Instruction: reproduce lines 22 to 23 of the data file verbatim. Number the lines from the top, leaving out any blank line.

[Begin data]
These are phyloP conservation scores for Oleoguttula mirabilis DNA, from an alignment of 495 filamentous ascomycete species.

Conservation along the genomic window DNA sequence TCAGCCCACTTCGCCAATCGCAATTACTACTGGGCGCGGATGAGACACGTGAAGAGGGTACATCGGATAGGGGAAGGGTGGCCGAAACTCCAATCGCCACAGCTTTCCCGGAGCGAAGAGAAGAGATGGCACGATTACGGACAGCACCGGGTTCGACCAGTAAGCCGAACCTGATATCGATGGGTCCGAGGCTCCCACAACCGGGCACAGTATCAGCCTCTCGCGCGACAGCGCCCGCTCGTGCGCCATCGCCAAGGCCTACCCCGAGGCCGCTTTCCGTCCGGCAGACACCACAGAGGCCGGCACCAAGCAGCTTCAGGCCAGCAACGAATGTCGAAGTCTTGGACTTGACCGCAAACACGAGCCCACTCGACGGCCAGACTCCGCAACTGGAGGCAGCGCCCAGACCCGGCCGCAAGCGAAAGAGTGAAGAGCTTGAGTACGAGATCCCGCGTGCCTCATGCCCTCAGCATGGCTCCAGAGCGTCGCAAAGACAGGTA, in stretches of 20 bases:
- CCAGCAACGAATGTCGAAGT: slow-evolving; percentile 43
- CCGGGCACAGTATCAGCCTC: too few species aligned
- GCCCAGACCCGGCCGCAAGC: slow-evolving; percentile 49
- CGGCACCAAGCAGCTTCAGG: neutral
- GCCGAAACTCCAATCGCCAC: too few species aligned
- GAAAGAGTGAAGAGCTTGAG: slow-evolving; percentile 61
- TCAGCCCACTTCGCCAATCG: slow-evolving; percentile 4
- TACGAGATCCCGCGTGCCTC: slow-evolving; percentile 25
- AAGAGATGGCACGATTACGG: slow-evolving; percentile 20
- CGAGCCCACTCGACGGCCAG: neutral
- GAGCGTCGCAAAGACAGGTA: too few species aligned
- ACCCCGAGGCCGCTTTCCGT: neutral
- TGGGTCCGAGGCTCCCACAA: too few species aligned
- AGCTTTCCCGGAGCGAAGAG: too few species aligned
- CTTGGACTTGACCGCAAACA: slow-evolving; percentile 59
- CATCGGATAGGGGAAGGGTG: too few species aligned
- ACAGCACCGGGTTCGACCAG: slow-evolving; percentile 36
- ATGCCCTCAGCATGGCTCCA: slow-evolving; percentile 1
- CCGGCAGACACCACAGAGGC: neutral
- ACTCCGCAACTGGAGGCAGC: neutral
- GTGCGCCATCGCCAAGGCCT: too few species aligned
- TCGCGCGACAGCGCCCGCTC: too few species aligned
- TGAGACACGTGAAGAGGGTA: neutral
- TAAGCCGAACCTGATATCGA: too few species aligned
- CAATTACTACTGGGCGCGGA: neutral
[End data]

- ACTCCGCAACTGGAGGCAGC: neutral
- GTGCGCCATCGCCAAGGCCT: too few species aligned